Chris mentioned that there is a less-well-known Tibetan text encoding named GB/T20524-2006, which resides in the 0xF300 to 0xF8FF space. The “right way” to handle Tibetan has always been to combine glyphs on the fly.  However, since the Chinese are used to having a separate encoding of each unique combination of characters, they created a Chinese National Standard using the Unicode Private Use Area (PUA) to encode each combination of Tibetan glyphs as a single precomposed ligature.  Chris implemented support for this in Jomolhari partly in an effort to get Tibetan fonts working properly in some products (such as Adobe InDesign and Photoshop) that didn’t fully support Tibetan at the time.

He suggested using Andrew West’s BabelPad, which is a Unicode text editor that also supports all sorts of interesting conversions (including rewriting various Tibetan, Mongolian, Manchu, and Vietnamese encodings as Unicode), to re-encode whatever I wanted to display in Tibetan.  This worked once I installed Jomolhari on the handset as the DroidSansFallback.tff font.

I realized that, using Android’s WebView and WebViewClient classes, I could build a Tibetan web browser that intercepted url requests, downloaded the HTML, and rewrote any Tibetan Unicode as precomposed characters.  I would just have to implement a massive conversion table to do it.  Fortunately, Andrew West gave me a code sample in C++ that implemented this 1500-line table, and I was able to quickly port it to Java.  (BTW, for future reference, don’t cut-and-paste large C++ code files directly into Eclipse’s java editor.  It grinds away for a long time, patiently highlighting all the syntax errors for you, before it lets you fix any of them.)  It worked the first time I got it to compile, resulting in a beautiful, properly rendered web page.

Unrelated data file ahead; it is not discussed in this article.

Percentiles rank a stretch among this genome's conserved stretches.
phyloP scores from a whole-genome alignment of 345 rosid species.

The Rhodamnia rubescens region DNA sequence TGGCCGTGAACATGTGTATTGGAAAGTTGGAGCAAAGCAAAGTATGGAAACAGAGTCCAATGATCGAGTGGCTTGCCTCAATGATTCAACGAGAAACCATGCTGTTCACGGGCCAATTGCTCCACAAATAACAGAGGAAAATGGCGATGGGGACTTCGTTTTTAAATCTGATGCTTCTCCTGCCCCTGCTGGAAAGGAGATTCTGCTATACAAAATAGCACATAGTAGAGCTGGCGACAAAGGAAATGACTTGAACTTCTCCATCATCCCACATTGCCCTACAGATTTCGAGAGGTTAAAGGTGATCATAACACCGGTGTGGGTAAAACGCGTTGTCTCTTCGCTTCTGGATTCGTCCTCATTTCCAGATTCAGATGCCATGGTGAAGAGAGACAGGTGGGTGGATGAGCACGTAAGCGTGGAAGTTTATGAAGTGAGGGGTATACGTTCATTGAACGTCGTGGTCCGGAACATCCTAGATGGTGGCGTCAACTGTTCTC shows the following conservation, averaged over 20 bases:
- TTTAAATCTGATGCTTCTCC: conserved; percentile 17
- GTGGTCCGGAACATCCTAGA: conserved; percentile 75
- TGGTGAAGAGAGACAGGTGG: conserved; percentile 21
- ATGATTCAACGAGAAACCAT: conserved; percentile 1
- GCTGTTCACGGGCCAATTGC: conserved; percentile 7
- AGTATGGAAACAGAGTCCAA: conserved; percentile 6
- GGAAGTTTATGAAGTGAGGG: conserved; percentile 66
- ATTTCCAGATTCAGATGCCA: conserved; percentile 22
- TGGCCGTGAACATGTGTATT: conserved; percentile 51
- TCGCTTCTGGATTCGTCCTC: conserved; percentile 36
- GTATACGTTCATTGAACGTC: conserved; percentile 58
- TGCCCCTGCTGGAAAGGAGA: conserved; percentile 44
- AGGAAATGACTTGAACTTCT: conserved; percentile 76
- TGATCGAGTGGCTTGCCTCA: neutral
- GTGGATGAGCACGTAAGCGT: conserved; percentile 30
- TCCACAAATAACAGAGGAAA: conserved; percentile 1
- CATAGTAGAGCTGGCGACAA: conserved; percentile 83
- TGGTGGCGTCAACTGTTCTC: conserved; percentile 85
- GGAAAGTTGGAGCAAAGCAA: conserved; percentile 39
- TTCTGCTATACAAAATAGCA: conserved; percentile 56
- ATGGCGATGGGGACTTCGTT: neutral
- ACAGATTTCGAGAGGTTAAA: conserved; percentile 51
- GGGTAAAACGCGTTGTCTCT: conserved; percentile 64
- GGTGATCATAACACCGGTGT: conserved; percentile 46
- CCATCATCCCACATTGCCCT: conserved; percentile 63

A screenshot of the Tibetan WebView app.

A screenshot of the Tibetan WebView app.

I’m planning to clean up the rough edges on the browser, and release that code soon as the seed of a Tibetan open-source Android suite.  I thought that I’d make the Java code implementing the conversion available right away, even though it could also use some optimizing & clean-up, so that others can work with it.  It’s available at:

It’s very easy to use:

composedData = TibConvert.convertUnicodeToPrecomposedTibetan(data);

I look forward to being able to help out with other useful Tibetan apps, such as a custom keyboard, IM and e-mail apps, and a dictionary.  Please contact me if you’re interested in working together on these types of things.

I’ve really been enjoying the Android development process.   Running code and debugging code directly on the handset is working well, and I like how the libraries are structured.  This might be what it takes for me to get back into having fun with developing client-side Java.

May there be a great flourishing of Tibetan apps on the Android!  Ge-lek pel!

BTW, I spent some time trying to get Tibetan font support working on a stock Android phone, without having to root it, using the font embedding technique described here.  I couldn’t get it to work (just lots of beautiful boxes showing up instead of Tibetan), but they say that some fonts just don’t work to embed.  Of course, embedding a 2.2MB font inside an app might be pushing the envelope a bit, but it would be great if someone could get this to work.  Though it appears that the only widgets you can set the font for are TextView widgets, so you wouldn’t get a web browser that way, and you’d also have to re-implement a new widget set derived from TextView to get it to show up properly.